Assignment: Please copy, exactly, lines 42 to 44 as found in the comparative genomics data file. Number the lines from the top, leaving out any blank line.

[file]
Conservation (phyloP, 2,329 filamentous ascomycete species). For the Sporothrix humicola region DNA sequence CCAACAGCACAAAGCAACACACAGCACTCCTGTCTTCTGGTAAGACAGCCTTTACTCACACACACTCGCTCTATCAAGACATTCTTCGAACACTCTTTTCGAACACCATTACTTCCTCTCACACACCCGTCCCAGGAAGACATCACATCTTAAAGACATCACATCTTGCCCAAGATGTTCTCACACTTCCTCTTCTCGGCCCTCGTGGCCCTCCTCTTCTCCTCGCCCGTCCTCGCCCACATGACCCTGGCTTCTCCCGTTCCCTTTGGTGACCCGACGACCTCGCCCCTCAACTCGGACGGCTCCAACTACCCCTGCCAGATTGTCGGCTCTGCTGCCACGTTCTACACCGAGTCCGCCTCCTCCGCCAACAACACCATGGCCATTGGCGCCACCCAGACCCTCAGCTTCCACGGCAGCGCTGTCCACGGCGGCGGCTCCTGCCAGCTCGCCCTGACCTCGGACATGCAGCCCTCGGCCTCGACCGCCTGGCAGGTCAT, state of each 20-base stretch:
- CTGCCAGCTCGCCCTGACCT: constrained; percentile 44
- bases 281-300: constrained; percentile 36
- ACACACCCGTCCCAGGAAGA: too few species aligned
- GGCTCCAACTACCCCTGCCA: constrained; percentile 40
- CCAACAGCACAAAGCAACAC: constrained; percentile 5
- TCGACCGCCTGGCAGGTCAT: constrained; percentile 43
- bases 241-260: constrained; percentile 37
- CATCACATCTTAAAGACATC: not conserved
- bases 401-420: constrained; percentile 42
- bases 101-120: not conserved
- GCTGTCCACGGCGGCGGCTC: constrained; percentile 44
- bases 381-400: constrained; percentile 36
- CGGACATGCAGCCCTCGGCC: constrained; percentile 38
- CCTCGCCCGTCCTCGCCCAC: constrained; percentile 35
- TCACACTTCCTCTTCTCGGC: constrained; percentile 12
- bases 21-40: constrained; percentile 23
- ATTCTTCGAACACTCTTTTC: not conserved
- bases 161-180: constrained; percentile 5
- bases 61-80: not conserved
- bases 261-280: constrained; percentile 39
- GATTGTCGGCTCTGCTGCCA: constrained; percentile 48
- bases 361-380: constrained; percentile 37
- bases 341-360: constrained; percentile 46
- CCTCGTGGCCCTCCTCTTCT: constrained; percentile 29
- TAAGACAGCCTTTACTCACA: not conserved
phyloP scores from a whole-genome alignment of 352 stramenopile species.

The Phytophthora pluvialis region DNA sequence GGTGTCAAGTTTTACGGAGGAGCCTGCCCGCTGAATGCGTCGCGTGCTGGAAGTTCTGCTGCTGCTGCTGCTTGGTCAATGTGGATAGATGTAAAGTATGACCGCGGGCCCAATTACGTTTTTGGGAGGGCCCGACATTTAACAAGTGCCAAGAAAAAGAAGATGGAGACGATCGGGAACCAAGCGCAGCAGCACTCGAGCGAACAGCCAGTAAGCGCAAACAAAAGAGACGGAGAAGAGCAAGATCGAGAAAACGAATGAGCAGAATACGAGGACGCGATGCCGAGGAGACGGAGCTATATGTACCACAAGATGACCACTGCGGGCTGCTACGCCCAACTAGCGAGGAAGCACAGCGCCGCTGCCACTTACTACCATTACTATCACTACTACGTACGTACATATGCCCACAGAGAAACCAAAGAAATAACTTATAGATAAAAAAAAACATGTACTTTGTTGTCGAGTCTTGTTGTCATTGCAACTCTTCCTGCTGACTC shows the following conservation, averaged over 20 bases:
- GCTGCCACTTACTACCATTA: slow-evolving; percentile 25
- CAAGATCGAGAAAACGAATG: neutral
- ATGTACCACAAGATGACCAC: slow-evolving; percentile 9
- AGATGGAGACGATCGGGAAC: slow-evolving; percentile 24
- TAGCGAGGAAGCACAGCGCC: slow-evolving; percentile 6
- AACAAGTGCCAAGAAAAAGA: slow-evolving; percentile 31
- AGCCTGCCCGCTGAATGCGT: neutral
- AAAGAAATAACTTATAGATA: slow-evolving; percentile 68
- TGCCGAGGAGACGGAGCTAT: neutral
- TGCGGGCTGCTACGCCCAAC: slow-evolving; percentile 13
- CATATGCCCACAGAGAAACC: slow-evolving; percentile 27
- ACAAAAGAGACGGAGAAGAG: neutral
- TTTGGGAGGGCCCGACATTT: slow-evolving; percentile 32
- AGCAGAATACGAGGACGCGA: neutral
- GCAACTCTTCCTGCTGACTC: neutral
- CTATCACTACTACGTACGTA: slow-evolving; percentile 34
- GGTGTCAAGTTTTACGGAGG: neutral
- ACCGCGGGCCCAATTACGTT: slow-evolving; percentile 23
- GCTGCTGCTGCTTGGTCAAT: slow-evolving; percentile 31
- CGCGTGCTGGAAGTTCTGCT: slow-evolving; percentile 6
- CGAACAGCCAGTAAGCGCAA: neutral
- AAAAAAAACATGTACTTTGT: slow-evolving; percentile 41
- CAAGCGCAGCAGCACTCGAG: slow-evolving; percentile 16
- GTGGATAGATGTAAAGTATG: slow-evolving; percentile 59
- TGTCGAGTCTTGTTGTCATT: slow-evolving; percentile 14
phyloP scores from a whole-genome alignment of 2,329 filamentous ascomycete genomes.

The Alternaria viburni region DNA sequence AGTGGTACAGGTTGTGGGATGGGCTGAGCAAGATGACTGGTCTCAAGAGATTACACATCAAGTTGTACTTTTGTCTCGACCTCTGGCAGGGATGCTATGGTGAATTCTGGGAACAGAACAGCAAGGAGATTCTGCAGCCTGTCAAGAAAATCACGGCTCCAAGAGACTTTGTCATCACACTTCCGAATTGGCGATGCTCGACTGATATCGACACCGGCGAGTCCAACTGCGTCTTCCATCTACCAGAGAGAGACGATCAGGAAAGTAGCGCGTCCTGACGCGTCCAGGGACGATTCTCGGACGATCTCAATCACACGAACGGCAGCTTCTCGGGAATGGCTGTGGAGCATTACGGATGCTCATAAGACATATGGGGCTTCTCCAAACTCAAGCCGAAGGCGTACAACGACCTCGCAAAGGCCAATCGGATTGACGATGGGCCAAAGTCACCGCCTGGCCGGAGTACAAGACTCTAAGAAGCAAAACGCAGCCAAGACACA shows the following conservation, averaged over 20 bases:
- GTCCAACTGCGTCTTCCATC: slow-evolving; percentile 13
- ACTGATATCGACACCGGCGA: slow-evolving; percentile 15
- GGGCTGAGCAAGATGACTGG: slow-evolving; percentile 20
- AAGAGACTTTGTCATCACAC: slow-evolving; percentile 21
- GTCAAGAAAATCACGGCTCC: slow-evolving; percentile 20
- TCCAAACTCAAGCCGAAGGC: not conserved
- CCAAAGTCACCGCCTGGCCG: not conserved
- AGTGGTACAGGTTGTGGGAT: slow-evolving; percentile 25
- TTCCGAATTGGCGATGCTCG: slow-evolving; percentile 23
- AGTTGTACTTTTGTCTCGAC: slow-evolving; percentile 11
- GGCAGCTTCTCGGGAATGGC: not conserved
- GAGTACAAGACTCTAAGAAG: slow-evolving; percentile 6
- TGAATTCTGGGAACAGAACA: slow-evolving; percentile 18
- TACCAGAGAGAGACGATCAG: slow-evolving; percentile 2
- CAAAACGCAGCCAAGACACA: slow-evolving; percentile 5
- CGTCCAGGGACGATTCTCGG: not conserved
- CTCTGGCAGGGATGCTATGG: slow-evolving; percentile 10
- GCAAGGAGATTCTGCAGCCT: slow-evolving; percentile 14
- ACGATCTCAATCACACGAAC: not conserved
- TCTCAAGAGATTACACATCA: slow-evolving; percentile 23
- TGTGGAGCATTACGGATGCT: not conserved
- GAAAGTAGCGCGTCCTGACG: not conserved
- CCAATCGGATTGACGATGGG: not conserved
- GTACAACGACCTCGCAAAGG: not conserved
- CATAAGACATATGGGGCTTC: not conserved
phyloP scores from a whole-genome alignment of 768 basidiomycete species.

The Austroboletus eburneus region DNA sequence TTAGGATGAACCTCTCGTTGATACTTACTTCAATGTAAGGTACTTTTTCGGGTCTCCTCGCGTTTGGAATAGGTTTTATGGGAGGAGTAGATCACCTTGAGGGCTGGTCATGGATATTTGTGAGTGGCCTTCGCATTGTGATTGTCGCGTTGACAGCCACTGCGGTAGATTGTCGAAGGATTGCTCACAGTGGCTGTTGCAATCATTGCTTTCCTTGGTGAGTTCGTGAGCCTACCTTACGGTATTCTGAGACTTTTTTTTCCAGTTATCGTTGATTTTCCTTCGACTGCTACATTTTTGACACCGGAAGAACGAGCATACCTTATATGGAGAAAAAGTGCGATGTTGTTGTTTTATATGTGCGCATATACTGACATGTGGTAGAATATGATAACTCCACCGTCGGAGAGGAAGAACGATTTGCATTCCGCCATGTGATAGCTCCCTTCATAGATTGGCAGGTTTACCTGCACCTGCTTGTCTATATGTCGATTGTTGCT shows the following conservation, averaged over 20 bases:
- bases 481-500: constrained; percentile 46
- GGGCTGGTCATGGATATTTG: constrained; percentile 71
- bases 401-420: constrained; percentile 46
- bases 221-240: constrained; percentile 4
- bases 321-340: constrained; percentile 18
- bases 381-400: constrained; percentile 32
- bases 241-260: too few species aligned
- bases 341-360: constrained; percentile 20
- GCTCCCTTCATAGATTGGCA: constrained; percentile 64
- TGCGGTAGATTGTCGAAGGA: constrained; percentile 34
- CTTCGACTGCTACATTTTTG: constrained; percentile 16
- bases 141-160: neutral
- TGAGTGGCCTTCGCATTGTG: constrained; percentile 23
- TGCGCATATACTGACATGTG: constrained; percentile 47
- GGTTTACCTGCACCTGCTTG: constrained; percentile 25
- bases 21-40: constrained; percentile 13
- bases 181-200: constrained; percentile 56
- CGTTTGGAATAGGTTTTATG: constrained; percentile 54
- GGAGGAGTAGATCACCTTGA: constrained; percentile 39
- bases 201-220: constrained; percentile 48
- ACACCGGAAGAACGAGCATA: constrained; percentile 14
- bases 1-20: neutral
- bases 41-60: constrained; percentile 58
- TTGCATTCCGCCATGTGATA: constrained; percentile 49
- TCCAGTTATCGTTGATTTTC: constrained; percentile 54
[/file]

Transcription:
- AGCAGAATACGAGGACGCGA: neutral
- GCAACTCTTCCTGCTGACTC: neutral
- CTATCACTACTACGTACGTA: slow-evolving; percentile 34